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The Venezuelan dilemma

The Venezuelan dilemma
(left) President Nicolas Maduro & (Right)Self-proclaimed President Juan Guaidó,

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What is happening in Venezuela is messy and demands more than one article to grasp the magnitude of what is at play.

It should be of importance to us in SVG and the wider Caribbean, for it could lead to serious instability and affect us in many ways, including impacting negatively on our tourism. There is also the prospect of Venezuelan refugees flooding our shores. I note that a delegation from CARICOM met with the UN Secretary General and representatives of different countries, reinforcing their view of non-intervention and need for a peaceful solution. CARICOM, however, does not have a unified position on the issue, their divisions having been exposed by two OAS resolutions. The last of January 10, resolved not to recognise the legitimacy of the Maduro regime. It is good that they were able to let their voices be heard, but in the final analysis they are small fry. It is the big guns that will use their muscles to get others to do their bidding.

In my opinion, there are two main issues; Venezuela’s economic crisis that has led to the migration of millions of its people. This has had, among other things, a serious effect on its oil production. The immediate issue is about divisions over the legitimacy of the Maduro regime. The US has responded with threat of military intervention and has recognised the leader of the national assembly, Juan Guaidó, as Interim President. Buoyed perhaps, by US backing, he had earlier declared himself interim president. Some European countries including Spain, France, and Germany gave Maduro eight days to call elections with the threat of recognising Guidaó. The situation is heading for a showdown, with Russia, China, Iran and Turkey strongly supporting Maduro.

 Central to all of this is the May 2018 election that the US and the west denounced as a sham. The American media has pushed this, but the reality is that observers from a number of countries and regions, including the African union and numerous organisations and electoral commissions have taken a different position, declaring the elections free and fair. It should however not escape us that there was only a 46 percent turnout, with Opposition figures either exiled or under arrest. That tells its own story, with complaints about the government’s control of the electoral machinery and presence of irregularities. The Opposition had throughout been divided, with one of its members pulling away to contest the election. Let us note too, that the Venezuelan government had asked for a UN observer team. The Opposition argued against, claiming that all it was going to do was to give legitimacy to an election that was already rigged.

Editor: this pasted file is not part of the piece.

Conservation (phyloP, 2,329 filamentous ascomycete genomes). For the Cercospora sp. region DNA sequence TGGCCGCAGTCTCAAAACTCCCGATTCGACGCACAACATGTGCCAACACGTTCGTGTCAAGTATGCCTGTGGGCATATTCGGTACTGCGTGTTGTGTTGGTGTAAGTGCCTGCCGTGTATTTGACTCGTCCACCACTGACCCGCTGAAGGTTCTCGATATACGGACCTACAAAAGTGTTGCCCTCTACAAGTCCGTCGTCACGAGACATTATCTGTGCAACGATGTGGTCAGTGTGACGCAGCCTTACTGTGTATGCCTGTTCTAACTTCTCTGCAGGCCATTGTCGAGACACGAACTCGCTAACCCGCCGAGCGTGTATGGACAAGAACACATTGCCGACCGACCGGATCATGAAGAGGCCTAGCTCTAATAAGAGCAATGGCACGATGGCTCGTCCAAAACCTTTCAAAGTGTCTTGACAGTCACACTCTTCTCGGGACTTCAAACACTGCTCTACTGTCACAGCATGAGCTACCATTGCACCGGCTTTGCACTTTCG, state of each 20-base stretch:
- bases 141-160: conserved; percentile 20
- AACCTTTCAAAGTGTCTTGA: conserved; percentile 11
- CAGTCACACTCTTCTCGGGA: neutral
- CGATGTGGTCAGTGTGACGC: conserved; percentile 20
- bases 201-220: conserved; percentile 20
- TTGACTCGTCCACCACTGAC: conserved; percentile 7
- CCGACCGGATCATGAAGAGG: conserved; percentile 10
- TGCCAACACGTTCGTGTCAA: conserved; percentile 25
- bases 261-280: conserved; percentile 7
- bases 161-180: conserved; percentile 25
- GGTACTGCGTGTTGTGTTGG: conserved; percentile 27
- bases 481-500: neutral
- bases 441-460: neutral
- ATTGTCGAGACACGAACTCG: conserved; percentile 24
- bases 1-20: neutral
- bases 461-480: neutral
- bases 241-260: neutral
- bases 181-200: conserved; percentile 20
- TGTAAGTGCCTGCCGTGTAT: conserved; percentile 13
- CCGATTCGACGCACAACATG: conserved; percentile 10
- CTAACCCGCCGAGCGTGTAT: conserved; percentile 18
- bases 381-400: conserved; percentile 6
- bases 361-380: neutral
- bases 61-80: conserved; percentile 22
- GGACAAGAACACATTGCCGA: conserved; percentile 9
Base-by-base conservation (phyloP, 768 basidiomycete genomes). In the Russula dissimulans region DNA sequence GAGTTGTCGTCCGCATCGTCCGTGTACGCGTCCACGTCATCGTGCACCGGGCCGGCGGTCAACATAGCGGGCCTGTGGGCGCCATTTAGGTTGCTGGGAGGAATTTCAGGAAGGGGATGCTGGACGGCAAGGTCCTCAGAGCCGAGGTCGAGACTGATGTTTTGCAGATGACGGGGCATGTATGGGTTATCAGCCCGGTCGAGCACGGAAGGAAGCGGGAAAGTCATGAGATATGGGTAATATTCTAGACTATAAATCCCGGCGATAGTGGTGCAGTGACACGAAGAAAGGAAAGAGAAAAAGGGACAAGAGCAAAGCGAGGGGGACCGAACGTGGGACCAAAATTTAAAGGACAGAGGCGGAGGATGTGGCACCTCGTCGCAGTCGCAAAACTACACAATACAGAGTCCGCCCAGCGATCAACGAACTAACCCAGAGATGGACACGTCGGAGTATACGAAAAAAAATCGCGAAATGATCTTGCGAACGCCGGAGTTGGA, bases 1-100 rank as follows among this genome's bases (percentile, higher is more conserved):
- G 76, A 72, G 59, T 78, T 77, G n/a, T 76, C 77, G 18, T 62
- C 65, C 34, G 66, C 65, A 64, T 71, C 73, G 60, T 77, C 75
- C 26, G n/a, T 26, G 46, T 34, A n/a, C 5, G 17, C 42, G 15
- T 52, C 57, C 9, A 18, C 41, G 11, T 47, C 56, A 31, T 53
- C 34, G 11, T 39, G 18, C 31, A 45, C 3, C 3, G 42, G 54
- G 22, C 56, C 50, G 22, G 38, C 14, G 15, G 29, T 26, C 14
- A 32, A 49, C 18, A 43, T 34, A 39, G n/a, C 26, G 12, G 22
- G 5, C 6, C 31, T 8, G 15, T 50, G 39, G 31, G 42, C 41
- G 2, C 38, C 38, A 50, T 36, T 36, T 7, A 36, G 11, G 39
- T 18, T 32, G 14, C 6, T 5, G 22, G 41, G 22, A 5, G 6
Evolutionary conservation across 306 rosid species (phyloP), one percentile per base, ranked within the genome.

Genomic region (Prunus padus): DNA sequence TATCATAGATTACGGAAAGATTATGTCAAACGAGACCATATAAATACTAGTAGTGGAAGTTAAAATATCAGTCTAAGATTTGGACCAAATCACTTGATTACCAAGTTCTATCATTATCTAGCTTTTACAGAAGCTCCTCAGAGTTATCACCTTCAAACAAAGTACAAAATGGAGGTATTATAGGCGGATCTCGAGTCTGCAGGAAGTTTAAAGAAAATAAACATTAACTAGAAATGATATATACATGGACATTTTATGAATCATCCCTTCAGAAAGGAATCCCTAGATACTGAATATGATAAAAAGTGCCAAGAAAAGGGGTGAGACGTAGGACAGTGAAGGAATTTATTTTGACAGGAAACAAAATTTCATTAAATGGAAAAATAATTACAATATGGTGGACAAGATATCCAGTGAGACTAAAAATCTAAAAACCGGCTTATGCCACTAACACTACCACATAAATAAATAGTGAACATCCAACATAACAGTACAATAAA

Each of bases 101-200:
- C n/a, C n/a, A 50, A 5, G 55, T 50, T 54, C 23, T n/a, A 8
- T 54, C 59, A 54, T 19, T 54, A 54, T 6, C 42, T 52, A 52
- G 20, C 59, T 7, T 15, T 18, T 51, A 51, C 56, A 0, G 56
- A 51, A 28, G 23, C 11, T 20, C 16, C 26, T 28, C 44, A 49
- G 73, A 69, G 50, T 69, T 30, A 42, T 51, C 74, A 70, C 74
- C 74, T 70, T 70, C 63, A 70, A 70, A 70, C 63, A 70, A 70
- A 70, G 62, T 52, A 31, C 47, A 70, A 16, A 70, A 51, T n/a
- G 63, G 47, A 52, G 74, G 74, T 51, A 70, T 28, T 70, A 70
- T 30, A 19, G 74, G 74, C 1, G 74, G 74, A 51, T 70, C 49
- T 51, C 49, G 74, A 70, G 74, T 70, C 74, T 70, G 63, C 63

Reaction to what has been happening in Venezuela has long been rigged by ideological considerations and self-interest. The recognition of Opposition Leader Guaidó, has only added to the complexity of the situation. 

 So what next? There appears to be some glimmer of hope, with Maduro, no doubt because of the threat of US intervention, calling for dialogue with the Opposition, using international mediators. Letters had apparently been sent to governments in Europe, Latin America, Russia, and the Vatican. None apparently to the US that has thrown its full support behind Guaidó who has dismissed any talk of dialogue.

Should this not be given a try, despite the failure of earlier attempts at dialogue? I see no other way. American intervention should be a No! No! America’s long history of intervention in the region speaks for itself. Trump clamours for some element of victory and a distraction from his many woes. We also have to get away from the fixed ideological positions, especially with US Secretary of State asking countries to pick a side. Let us think of the Venezuelan people who are suffering greatly from all of this. Venezuela longs for political stability.  

Dr Adrian Fraser is a social commentator and historian

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